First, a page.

How Learning To Cross-Country Ski With My Partner Brought Us Closer Together
This would take no time at all on downhill skis. I could barely hear my thoughts above the loud grind of my cross-country skis that I held stiffly in pizza mode (meaning, I was pointing my skis together into a wedge shape rather than having them protrude straight out into vertical lines). I did this to control my speed—which, to be clear, was that of a snail—as I scraped down the gentle, groomed hill. But, slow and steady, I had a smile plastered across my face. Cross-country skiing was new and different to me, but learning to do it with my partner has been an unexpected joy. And that’s a sentence I’d never thought I’d write.
It was a bluebird day, with the snow-heavy pines creating long shadows on the trails and mountains framing the background. My partner waited patiently waiting at the bottom of the hill. I wasn’t very good at this new winter sport, and my partner was not much better, but we were doing something together. And the far-reaching effects of doing so have brought me gratitude for our life, love, and nature. This is the meet-cute of how he, me, and cross-country skiing became a hot new triad that I didn’t see coming, yet feels so right.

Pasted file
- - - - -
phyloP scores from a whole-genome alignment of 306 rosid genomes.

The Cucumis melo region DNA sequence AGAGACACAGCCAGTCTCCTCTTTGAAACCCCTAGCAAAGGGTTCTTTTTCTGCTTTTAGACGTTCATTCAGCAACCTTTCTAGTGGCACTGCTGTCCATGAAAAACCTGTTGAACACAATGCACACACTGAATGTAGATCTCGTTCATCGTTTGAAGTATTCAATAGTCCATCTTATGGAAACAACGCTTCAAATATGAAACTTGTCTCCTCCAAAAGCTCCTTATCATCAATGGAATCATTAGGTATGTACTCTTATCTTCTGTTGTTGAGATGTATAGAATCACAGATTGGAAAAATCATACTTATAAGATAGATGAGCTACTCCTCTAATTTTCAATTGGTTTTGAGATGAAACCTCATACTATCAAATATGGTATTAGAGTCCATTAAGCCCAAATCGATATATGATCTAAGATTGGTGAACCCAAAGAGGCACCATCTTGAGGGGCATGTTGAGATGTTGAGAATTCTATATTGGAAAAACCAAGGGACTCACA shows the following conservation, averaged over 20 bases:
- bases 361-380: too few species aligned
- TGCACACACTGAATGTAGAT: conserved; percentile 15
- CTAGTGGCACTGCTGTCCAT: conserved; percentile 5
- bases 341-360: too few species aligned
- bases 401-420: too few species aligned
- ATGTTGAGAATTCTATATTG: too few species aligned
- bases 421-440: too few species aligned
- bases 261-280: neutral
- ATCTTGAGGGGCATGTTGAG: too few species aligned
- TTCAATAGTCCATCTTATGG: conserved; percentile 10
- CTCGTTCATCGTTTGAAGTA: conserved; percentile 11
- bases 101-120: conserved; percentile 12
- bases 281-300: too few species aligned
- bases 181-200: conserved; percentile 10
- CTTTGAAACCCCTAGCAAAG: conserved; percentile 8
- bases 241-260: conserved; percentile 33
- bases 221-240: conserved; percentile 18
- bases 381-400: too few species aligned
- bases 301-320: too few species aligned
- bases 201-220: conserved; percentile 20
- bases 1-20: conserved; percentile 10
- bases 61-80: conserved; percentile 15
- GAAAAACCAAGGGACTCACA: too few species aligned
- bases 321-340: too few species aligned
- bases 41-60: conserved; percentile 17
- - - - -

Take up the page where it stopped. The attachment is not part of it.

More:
We are what I would refer to as an active couple—but we have historically ended up doing different outdoor activities during each season. He mountain bikes when I hike. He snowboards through the trees as I ski scenic intermediate routes in the open. He runs while I…don’t.
Cross-country skiing was something new to us both, but because of his athleticism and my background in downhill skiing, we were learning at a similar rate.
While we individually fell in love with the sport, it ultimately brought us closer together. Cross-country skiing was something new to us both, but because of his athleticism and my background in downhill skiing, we were learning at a similar rate, wiping out at a similar rate, and laughing at a similar rate. Sure, we were novices at the sport, but we were novices together. And we were hooked.
What led us to try cross-country skiing
Growing up in a family of downhill skiers, I used to assume everyone lucky enough to learn would surely pick skiing or snowboarding as a go-to winter sport. Even after college, when I learned about the inherent privilege baked into these sports (i.e., expensive gear, lift tickets, and transportation), I felt committed to doing what I could to continue downhill skiing each winter. I loved having a reason to go to the mountains in winter to smell the crisp pine air and see the magical snow-covered vistas.